An archaeological site with a unique stupa | Sunday Observer
Pallama Rajamaha Vihara:

An archaeological site with a unique stupa

27 December, 2020

There are many archaeologically protected sites that are lesser-known and less visited, located in outlying areas of the island. On my way home from Colombo a few days ago travelling on the Colombo - Puttalam road I decided to visit an archaeological site in Anamaduwa, and turned my bike to the road leading to Anamaduwa at the Bangadeniya junction.

The Bangadeniya Anamaduwa road filled with potholes earlier is now a fully carpeted road. Although it is in the dry zone, this area is covered in lush green vegetation due to the incessant rain these days. Coconut estates, paddy fields, tanks filled with water, lotus and lily flowers are a common sight.

Proceeding towards Anamaduwa is a signboard erected by the Department of Archaeology directing to an ancient temple called ‘Sri Nandimiththra Nawawangu Rajamaha Vihara.’ It is located around 600m along a gravel path in the Pallama area. Best known in the area as Pallama Rajamaha Vihara it is indeed a less visited place.

Idyllic environment

The temple is situated in a serene, idyllic environment. Except for the chirping of birds quietness prevails. A few metres away is a small tank filled with fresh water with a cool breeze blowing through it. It is quite refreshing and we do not feel that we are in a dry zone.

A concrete signboard indicated that the site belonged to the Department of Archaeology, and that unauthorised tree felling and damaging items of archaeological importance on the premises are prohibited.

The first sight that caught my eye was the remains of a somewhat large ancient stupa, covered with tin sheets. It was in a state of dilapidation, with bricks and stone column pieces scattered around with no restoration carried out.

I met the chief incumbent of the temple, Ven. Poththukkulame Dheerananda Thera, a school teacher by profession. He gave me a brief description of this historic place.

Ven. Dheerananda Thera said according to historical records, this temple had been built during the reign of King Dutugemunu. As history records the King had ten warrior giants, and Nandimiththra was one of them. The Pallama area is said to be his birthplace, and as a reward to his great contribution to win many battles fought then, the King had presented him with a large area of land – nearly 40 acres, which included the Pallama area.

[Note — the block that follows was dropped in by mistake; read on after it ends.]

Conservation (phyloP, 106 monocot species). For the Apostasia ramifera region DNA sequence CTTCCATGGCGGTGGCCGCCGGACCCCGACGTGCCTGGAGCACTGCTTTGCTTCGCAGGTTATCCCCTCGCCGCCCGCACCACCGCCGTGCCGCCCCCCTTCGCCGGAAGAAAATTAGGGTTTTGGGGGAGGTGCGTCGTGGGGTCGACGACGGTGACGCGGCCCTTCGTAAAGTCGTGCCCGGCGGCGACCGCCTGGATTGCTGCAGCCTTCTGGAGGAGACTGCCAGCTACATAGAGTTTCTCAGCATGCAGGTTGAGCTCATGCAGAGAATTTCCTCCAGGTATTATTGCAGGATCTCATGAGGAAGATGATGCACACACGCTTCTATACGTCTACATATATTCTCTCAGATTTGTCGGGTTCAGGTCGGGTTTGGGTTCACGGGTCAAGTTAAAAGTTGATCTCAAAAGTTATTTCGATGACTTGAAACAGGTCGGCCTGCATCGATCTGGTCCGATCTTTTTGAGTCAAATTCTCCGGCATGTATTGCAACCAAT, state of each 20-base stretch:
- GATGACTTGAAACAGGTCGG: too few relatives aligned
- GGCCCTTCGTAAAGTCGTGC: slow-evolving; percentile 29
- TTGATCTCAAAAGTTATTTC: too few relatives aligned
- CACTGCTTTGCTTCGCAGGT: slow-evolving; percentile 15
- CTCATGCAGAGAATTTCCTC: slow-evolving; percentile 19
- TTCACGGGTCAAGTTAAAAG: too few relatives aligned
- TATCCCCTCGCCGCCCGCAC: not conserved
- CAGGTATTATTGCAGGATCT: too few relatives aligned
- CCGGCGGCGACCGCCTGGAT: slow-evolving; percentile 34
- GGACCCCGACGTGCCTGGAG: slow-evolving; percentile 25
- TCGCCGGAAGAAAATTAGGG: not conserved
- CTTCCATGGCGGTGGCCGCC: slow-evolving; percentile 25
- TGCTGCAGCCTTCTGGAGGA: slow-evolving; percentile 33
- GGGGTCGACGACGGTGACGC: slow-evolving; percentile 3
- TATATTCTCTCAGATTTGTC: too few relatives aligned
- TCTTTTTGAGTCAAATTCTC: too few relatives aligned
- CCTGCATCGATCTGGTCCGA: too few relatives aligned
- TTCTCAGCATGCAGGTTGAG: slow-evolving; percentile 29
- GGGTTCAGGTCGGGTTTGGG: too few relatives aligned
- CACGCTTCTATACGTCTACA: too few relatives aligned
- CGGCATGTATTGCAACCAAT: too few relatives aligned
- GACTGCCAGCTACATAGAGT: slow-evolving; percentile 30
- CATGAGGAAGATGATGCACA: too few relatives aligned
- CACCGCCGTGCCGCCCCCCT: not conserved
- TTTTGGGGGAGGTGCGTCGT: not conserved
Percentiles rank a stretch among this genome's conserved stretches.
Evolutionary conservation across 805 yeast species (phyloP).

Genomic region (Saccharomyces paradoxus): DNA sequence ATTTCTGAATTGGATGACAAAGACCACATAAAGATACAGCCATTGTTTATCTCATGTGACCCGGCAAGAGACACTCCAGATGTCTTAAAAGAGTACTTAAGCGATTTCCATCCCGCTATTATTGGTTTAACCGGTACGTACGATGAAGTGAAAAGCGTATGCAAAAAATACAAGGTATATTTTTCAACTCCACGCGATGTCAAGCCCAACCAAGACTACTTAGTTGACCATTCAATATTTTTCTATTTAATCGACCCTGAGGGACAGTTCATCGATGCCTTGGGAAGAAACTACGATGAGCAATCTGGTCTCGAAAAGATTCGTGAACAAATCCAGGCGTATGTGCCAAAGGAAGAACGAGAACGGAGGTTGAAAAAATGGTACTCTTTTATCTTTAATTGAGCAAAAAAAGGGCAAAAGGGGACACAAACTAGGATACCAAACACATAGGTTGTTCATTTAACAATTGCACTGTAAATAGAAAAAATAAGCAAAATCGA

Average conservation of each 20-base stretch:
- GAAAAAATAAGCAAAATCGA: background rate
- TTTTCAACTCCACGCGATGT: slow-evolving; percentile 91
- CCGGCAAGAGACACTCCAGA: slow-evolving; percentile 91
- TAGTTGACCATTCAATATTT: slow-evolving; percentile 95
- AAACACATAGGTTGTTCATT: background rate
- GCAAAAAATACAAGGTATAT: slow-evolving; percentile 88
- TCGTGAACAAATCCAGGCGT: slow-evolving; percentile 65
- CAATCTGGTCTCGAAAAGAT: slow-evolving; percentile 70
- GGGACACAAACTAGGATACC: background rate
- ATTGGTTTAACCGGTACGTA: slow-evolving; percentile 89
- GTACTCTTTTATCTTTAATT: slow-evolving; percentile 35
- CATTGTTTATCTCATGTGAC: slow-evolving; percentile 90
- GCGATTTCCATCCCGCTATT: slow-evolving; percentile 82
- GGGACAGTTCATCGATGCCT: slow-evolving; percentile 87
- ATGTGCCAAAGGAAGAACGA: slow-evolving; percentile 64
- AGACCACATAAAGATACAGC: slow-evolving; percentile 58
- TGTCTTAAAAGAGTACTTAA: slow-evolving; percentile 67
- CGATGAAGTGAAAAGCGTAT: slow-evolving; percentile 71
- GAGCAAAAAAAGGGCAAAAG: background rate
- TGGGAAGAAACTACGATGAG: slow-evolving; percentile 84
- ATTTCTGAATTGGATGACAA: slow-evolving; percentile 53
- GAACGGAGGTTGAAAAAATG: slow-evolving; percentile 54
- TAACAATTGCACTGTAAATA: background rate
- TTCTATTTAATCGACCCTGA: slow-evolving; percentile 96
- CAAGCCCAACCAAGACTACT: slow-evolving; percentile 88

The giant Nandimiththra who received the land wanted to build a temple complex in his name and hence the name Nandimiththra Rajamaha Vihara’. The giant Nandimiththra had initiated much of the work done in Anuradhapura during the reign of King Dutugemunu in and around this area, the remains of which bear testimony to his work.

The reason why this stupa became a significant world heritage is its particular shape, the Thera said. It has been built in the shape of a lotus flower and no other structure in that shape is found anywhere else in the country.

It is built entirely of bricks, and enshrined in it are golden swords used by King Dutugemunu and the golden chain that had adorned his Kadol tusker, thus adding to its historical importance.

The excavation work of this stupa which had begun in 2017, has now come to a standstill. As a result, the brick structure is falling into decay. The reason for halting work was a problem in connection with the tender for the supply of bricks, the Thera said.

The bricks used for the construction of this structure are different from other brick shapes as nearly 26 kinds of bricks have been used for its construction. Normal brick manufacturers would find it difficult to make bricks of these shapes.

Conservation work

Hence, the conservation work was stopped for nearly two years. At present the bricks are being manufactured in the Mahiyanganaya area by a state institute that makes porcelain bricks, the Thera said.

The matter has been brought to the notice of the Department of Archaeology, he said. Due to excavations the stupa is in great danger of dilapidation in bad weather conditions. The building materials such as cement, lime and sand brought about four or five months ago lie in the Dhamma hall of the temple, as the construction work has not yet begun.

The Thera said if further excavations are carried out in the nearly 36 places that have so far been identified in the 40 acre site, many archaeological items lying hidden as well as facts about our history, heritage, culture, lifestyles and artistic skills of ancient people could be discovered.

A few objects dating back to historic times such as pebbles, lime plaster, statues, earthenware have been unearthed through initial excavations. A Buddha statue unearthed at the site is now on display at the Colombo Public Museum.

The Thera, highlighting the importance of conserving this historic Buddhist heritage site for the future generation makes a humble request from the Government to take action in this regard. Otherwise, the archaeological structures of this place would fall into a state of dilapidation in the course of time.